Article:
I felt a certain pressure when choosing something, particularly my first thing, to write up as a TYMHM. When I write reviews, ok, I choose them from the promo pit but I’m choosing from the limited pickings left for me by the faster, more nimble AMG scribes. When picking a TYMHM, it’s all on me to pick from the shit ton of music not covered on this most veritable of blogs. So, it may perhaps strike some of you as odd that I have chosen to cover an endearingly small1 album with only 2 tracks and clocking in at just over 25 minutes.2 But the truth is I had to cover Daxma’s Ruins upon Ruins because I just love it. It’s an emotional, darkly delicate, and starkly beautiful post-doom record and is the follow up to Oakland five-piece Daxma’s3 2017 debut LP, The Head Which Becomes the Skull.
The Head was a quality slab of oceanic post-doom on which Daxma demonstrated a maturity and skill you simply don’t expect from a debut LP. It also dealt with some pretty lofty, philosophical themes, drawing heavily on Hegel, among others. While the title of Ruins may be drawn from an essay where the author, “disputing Hegel’s notion of history as the story of progress, writes about an angel of history looking backwards towards the past,”4 Daxma devote one of the two tracks here to more recent history, re-imagining Fleetwood Mac’s “Landslide” in truly epic fashion. The near-15 minute opener “Minima Moralia” is a lushly textured, slow moving post-doom masterclass that begins with a German-accented spoken word passage on industrial civilization and social norms set to the backdrop of ponderous drums and Jessica T’s haunting violin. Something that could easily be boring is instead strangely captivating, leading you effortlessly into the moment when the first glacial riff opens up.
Abandoning vocals for the rest of “Minima Moralia,” Daxma at times remind me of Godspeed You! Black Emperor in their delicacy. At others they conjure the bleakness of A Swarm of the Sun and the intensity—albeit without the heaviness—of Cult of Luna. I was also put in mind of the slower parts Glacier. While “Minima Moralia” is a great track, the highlight of Ruins is undoubtedly Daxma’s take on the iconic “Landslide.” Teasing it out to over 10 minutes, they turn this into a huge, brooding post-metal song that pays fitting tribute to the raw emotion of Stevie Nicks’ performance on the original. It seems like violinist Jessica T. and bassist Kelly D. both shouldered the unenviable task of tackling the vocals, and they deserve major kudos for delivering a performance that recalls the original while also making it completely their own. Their performance, in a husky yet oddly ethereal style, manages to capture perfectly the mood of the music. Kelly has said that Daxma approached the track “not so much as a cover, but as a separate piece of music inspired by the original song,” and that definitely comes across.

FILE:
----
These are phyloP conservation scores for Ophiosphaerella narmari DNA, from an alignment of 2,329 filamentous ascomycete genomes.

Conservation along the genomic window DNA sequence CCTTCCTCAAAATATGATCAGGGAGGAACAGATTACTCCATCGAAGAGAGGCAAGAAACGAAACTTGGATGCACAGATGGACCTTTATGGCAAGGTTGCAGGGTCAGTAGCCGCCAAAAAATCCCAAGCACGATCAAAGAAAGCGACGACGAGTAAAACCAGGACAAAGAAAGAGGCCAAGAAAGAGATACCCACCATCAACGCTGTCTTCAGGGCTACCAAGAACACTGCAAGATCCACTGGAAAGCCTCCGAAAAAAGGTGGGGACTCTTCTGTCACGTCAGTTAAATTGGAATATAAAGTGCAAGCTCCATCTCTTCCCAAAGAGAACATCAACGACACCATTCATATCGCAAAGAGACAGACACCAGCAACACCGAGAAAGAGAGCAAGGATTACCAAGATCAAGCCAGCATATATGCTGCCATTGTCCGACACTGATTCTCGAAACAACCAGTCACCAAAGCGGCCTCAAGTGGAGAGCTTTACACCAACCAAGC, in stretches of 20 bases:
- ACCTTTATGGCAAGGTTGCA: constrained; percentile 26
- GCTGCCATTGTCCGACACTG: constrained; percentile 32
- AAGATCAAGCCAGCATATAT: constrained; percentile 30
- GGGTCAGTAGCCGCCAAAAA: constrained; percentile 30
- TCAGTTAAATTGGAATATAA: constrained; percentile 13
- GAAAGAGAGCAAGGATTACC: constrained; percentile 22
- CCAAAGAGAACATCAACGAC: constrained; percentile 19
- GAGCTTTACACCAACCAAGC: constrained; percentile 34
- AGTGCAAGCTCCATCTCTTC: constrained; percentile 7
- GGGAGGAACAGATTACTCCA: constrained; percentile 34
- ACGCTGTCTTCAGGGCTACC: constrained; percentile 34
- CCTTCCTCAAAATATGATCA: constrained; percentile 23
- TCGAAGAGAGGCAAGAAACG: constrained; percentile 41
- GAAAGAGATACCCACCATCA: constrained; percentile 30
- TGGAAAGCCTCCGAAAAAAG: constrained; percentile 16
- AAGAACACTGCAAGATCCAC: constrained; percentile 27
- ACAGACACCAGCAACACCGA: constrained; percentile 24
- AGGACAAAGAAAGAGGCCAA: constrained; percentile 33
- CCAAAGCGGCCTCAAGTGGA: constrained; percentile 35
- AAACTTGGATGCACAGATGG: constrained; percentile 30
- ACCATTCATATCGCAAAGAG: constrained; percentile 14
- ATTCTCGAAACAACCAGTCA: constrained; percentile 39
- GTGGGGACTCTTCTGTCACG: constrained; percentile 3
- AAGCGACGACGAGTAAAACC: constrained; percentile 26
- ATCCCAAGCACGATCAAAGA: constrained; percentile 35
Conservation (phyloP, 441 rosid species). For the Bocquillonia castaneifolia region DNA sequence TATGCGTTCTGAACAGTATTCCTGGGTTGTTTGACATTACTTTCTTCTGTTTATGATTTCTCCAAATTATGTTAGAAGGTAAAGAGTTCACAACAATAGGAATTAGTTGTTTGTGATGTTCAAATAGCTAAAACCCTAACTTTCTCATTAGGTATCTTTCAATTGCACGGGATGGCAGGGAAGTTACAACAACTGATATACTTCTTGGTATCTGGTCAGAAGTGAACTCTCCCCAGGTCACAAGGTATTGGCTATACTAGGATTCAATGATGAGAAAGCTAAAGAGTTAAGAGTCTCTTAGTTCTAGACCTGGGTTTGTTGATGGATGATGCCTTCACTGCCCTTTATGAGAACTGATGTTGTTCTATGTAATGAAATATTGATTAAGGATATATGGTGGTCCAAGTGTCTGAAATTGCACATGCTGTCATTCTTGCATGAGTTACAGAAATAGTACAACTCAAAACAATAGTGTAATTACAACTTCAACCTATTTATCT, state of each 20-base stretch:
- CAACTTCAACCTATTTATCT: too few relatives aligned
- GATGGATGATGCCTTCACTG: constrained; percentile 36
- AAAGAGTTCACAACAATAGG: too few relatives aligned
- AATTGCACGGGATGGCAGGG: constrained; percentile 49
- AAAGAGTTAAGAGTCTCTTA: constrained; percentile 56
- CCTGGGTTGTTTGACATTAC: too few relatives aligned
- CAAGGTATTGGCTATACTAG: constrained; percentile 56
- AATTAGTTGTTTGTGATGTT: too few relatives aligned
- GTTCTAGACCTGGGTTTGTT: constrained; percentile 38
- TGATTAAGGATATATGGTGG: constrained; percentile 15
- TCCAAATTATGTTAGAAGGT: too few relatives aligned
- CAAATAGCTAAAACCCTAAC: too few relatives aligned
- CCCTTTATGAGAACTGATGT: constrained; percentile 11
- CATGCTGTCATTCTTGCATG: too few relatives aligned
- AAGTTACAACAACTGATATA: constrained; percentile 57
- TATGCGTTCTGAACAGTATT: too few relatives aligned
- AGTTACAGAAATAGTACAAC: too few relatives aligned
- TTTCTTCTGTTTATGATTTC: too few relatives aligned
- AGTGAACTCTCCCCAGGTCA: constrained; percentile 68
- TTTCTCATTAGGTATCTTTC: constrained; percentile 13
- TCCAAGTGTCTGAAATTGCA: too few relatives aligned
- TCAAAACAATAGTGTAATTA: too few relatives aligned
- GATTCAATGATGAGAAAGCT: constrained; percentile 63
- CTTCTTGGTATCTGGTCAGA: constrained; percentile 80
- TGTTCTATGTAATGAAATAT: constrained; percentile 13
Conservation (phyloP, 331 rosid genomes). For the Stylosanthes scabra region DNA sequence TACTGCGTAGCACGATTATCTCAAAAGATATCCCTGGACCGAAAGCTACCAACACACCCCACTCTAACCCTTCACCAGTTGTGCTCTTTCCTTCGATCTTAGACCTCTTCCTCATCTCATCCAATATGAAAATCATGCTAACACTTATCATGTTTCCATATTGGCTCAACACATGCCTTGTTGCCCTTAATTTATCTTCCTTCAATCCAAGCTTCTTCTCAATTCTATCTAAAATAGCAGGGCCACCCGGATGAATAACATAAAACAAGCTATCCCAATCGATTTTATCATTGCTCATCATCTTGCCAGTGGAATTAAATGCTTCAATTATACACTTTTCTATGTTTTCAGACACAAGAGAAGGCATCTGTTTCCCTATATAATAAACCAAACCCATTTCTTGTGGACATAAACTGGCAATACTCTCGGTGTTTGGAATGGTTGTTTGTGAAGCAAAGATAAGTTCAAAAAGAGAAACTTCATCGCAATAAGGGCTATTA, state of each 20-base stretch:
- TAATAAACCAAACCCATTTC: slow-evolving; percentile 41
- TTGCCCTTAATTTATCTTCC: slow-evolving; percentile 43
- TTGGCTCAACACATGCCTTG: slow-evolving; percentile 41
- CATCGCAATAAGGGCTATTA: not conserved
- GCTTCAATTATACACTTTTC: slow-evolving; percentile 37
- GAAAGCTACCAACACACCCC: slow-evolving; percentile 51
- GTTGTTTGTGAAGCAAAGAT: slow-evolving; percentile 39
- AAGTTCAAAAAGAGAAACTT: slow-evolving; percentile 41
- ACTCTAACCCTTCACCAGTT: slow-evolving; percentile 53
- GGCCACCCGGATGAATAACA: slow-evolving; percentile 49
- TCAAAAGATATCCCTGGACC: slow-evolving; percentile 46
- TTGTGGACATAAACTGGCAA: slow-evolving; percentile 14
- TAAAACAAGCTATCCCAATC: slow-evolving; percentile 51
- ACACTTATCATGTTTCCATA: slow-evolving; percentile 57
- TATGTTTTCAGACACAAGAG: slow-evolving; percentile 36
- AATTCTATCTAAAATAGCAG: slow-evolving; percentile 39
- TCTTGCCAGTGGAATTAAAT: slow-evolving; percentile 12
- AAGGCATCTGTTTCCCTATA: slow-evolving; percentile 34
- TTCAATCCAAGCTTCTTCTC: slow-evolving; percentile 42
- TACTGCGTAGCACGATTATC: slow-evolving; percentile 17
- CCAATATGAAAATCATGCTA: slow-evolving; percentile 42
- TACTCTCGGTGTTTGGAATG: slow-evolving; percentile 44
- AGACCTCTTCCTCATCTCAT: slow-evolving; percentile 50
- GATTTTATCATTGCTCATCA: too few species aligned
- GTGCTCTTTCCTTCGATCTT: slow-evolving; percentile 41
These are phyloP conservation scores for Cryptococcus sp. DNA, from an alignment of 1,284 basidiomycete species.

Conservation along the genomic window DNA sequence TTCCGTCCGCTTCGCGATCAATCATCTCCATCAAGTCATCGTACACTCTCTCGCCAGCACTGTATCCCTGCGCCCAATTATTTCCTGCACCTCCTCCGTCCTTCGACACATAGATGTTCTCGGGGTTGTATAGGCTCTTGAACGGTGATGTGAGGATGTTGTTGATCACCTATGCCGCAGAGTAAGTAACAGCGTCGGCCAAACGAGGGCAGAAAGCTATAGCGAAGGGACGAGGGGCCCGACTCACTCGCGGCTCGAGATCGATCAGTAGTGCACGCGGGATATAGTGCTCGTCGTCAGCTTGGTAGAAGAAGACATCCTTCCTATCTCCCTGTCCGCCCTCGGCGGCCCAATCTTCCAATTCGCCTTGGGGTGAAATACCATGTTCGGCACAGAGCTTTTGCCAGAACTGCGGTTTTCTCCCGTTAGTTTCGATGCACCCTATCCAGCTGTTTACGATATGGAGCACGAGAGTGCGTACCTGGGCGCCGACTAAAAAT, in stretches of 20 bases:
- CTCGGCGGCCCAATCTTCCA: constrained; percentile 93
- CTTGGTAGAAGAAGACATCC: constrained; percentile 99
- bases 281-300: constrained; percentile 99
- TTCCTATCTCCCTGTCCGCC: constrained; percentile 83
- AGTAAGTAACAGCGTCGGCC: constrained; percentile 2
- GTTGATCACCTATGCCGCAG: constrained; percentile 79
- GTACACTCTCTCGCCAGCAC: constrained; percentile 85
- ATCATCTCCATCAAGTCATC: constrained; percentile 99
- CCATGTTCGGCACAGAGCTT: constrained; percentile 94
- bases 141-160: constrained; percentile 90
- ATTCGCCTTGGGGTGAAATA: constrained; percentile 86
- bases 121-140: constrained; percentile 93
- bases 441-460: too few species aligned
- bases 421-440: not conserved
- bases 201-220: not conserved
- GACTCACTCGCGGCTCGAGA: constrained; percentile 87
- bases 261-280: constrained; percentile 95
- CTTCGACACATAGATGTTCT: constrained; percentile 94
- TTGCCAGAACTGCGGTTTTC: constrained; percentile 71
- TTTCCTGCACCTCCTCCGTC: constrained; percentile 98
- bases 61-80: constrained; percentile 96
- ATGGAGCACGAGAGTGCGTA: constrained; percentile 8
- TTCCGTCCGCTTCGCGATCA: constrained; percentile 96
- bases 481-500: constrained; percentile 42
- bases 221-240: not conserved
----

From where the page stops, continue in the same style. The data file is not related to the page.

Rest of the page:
Throughout Ruins, the three guitarists—Isaac R., Forrest H. and Jessica, who plays guitar as well as violin—deliver deceptively simple, multi-layered riffs with a gorgeously mournful edge to the guitar tone that keep me coming back time and time again. Toward the back end of “Landslide” particularly, but also on “Minima Moralia,” Daxma up the post-doom elements, with Thomas I. coming into his own on drums. Ruins upon Ruins has really worked its way into my brain and I can’t recommend this beautifully haunting little album enough.
Tracks to Check Out: Well, there are only two and they’re both brilliant, so why not treat yourself to both!
- “Endearingly small” is how the surgeon who recently repaired my ruptured Achilles described my tendons. ↩
- Some would say this is in fact an EP, but you’d be wrong because we don’t cover EPs here. I’m gonna have to hold the line that this is just a really compact, bijou album. ↩
- Pronounced DOCK-ma, the term for Zoroastrian—the ancient, pre-Islamic religion of Iran—funerary temples, also known as ‘Towers of Silence.’ ↩
- “On the Concept of History” by Walter Benjamin. ↩